Red Amaryllis

Joseph Stella, American (born Italy), 1877 - 1946

Made in United States, North and Central America

c. 1929

Watercolor and opaque watercolor over graphite on wove paper

Sheet: 31 x 22 3/8 inches (78.7 x 56.8 cm)

Curatorial Department:
Prints, Drawings, and Photographs

Object Location:

Currently not on view

Accession Number:

Credit Line:
125th Anniversary Acquisition. Gift of Marion Boulton Stroud, 2003

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Additional information:
  • PublicationGifts in Honor of the 125th Anniversary of the Philadelphia Museum of Art

    Joseph Stella’s life was peripatetic and his personality unpredictable. So also was his art, which ranged widely (and sometimes concurrently) from Realism, to Cubism and Futurism, to tinges of Surrealism seen in his bold studies of nature. Stella was first and foremost a prodigious draftsman and ardent colorist, talents that served as the foundation for the bizarre variety of his imagination and artistic output.

    In the second half of his career, after traveling to North Africa and Barbados, Stella created a striking series of paintings and works on paper inspired by the flowers and birds of the tropics. While many of the works were dark, mysterious fantasies, some were more direct studies from nature that nonetheless seem possessed by an almost surreal inner life. This life-size rendering of five huge amaryllis blossoms rising from three stems is such an example. Viewed close-up against an opaque, dark blue-black ground, the crisp contours of the blooms with their pointed tips are vibrating with life and appear to flicker and curl like flames. Flattened, decoratively arranged, and cut off at their bases, the green and blue leaves have a cooler but equally odd vitality.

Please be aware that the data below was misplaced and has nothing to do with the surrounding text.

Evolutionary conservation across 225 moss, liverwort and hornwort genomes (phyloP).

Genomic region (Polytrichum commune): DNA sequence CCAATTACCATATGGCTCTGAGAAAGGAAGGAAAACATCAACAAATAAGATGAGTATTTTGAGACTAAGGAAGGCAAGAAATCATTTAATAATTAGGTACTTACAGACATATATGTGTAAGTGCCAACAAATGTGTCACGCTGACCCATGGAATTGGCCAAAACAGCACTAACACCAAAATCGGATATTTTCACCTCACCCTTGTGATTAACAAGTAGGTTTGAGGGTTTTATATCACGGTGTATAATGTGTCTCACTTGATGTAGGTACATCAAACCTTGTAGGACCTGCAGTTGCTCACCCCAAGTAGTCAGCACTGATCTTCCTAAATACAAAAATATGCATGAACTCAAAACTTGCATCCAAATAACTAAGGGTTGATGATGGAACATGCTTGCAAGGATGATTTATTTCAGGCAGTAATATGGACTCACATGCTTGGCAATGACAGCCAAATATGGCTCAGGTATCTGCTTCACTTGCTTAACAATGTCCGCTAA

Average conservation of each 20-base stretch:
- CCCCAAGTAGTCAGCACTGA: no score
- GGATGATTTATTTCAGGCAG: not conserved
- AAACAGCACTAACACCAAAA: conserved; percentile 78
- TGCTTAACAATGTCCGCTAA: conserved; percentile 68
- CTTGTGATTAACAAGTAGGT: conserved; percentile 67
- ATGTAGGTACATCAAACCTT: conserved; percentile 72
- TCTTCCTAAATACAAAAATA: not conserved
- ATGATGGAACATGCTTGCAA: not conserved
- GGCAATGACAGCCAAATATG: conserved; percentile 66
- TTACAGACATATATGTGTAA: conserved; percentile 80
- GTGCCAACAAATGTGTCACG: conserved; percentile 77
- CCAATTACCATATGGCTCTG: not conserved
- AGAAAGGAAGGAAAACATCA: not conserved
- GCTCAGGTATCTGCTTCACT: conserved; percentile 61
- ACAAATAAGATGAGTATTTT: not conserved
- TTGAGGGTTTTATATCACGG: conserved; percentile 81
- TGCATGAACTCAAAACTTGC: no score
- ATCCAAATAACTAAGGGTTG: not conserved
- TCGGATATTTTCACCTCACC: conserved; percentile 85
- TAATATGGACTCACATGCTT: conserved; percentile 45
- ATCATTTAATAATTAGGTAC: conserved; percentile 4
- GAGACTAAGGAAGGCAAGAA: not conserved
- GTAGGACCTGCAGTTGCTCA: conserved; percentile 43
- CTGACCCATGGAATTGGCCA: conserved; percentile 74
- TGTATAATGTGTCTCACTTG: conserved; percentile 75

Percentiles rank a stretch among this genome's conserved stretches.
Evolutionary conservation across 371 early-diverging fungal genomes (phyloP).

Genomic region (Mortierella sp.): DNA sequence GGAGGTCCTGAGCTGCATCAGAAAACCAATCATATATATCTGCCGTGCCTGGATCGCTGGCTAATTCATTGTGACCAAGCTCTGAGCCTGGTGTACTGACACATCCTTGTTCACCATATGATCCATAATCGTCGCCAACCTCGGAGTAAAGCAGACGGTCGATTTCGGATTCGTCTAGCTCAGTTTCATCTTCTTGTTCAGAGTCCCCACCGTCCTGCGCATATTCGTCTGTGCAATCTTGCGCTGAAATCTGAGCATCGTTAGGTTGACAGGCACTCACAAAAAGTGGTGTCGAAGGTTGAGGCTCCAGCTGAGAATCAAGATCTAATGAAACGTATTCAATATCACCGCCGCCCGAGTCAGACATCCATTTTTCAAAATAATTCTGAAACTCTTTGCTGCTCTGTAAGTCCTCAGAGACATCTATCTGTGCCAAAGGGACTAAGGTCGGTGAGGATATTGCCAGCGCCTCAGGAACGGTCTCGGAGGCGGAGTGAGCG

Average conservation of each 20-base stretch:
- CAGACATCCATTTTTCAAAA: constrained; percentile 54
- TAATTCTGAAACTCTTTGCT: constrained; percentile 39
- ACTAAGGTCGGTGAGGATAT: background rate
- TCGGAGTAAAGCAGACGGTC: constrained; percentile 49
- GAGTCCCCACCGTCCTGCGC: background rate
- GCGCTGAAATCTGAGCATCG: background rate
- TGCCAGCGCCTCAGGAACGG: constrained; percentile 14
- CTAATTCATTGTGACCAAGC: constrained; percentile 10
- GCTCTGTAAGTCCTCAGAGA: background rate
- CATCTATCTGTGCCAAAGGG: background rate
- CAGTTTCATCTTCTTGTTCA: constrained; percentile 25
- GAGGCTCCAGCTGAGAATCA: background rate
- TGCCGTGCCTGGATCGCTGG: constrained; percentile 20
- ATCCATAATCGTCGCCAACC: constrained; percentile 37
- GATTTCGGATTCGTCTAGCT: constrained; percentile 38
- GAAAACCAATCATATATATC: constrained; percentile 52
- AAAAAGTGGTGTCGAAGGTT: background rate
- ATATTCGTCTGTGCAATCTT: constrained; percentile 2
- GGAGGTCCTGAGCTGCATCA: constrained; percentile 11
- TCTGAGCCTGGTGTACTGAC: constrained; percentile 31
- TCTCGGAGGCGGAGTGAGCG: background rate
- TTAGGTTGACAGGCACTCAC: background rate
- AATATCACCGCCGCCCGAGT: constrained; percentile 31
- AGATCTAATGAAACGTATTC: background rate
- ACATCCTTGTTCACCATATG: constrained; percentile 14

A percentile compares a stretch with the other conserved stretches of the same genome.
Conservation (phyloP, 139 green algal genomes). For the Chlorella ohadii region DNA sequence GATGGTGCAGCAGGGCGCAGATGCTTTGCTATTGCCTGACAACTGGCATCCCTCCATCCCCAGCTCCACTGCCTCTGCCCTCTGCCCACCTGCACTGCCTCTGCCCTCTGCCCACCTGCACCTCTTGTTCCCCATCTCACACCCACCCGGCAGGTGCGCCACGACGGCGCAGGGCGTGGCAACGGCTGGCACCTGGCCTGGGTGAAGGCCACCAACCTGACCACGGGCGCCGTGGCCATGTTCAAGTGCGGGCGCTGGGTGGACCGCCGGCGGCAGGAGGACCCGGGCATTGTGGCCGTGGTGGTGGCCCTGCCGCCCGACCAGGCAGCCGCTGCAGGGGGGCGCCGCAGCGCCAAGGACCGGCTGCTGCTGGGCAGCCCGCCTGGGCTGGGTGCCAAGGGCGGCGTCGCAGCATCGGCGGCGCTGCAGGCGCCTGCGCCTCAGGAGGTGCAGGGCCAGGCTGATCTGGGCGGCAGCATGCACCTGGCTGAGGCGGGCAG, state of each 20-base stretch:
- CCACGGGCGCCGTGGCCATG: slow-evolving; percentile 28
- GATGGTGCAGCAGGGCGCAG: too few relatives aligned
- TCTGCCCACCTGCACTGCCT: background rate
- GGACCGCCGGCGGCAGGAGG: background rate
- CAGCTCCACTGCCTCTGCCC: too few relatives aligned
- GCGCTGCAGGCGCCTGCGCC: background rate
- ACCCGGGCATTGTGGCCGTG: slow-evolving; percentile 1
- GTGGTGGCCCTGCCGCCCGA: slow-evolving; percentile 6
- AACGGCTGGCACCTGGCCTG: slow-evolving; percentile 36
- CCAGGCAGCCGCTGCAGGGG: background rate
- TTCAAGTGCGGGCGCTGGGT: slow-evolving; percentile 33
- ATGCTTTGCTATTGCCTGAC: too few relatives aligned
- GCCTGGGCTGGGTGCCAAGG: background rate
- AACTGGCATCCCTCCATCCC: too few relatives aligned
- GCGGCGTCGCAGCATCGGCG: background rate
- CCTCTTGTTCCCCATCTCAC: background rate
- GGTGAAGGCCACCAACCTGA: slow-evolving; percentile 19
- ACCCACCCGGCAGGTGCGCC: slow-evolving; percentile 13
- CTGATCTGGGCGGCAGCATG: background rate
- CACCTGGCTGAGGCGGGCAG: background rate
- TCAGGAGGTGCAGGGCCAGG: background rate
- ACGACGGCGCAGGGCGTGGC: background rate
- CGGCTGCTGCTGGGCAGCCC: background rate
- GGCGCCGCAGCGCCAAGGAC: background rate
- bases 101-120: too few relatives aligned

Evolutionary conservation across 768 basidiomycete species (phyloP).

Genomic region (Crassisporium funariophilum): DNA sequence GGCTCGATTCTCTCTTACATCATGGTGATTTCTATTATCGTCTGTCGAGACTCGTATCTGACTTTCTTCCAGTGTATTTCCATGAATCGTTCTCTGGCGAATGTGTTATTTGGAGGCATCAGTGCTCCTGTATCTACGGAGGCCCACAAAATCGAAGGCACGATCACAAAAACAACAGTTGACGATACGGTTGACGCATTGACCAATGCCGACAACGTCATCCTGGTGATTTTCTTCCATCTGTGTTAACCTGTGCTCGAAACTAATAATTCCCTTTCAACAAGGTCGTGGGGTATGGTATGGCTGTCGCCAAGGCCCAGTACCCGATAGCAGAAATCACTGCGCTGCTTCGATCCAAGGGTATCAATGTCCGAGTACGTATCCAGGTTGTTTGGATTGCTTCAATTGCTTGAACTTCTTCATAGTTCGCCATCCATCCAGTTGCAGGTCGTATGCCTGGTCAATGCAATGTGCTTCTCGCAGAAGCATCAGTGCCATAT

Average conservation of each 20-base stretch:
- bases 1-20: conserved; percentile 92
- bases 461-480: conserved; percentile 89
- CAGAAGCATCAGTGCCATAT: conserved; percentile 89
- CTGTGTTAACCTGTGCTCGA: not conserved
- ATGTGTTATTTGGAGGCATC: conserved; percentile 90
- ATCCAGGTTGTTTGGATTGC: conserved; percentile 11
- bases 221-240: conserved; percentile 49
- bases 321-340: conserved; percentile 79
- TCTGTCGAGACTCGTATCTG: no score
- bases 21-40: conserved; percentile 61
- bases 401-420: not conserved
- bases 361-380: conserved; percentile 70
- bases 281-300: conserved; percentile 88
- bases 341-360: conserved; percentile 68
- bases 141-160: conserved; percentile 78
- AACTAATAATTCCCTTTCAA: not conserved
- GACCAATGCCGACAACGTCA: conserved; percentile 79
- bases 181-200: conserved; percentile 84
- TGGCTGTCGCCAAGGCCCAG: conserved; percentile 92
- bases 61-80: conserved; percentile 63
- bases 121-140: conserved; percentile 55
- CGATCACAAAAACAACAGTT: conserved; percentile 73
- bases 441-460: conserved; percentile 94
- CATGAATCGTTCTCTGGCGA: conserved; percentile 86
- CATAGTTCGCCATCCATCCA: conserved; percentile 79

Although he was a friend of Marcel Duchamp and the collectors Louise and Walter Arensberg, Stella is not well represented in the Museum’s collection, which includes only a watercolor and a small painting on glass of 1914 and an important silverpoint self-portrait drawing from the 1920s. His wide variety of subjects and styles allows the Museum many directions in which to expand the representation of this important American modernist’s work. As a ravishing example of Stella’s renderings of tropical flowers, Red Amaryllis adds a new dimension to our holdings of his work and to the collection of American modernist works on paper as a whole. Innis Howe Shoemaker, from Philadelphia Museum of Art: Gifts in Honor of the 125th Anniversary (2002), p. 107.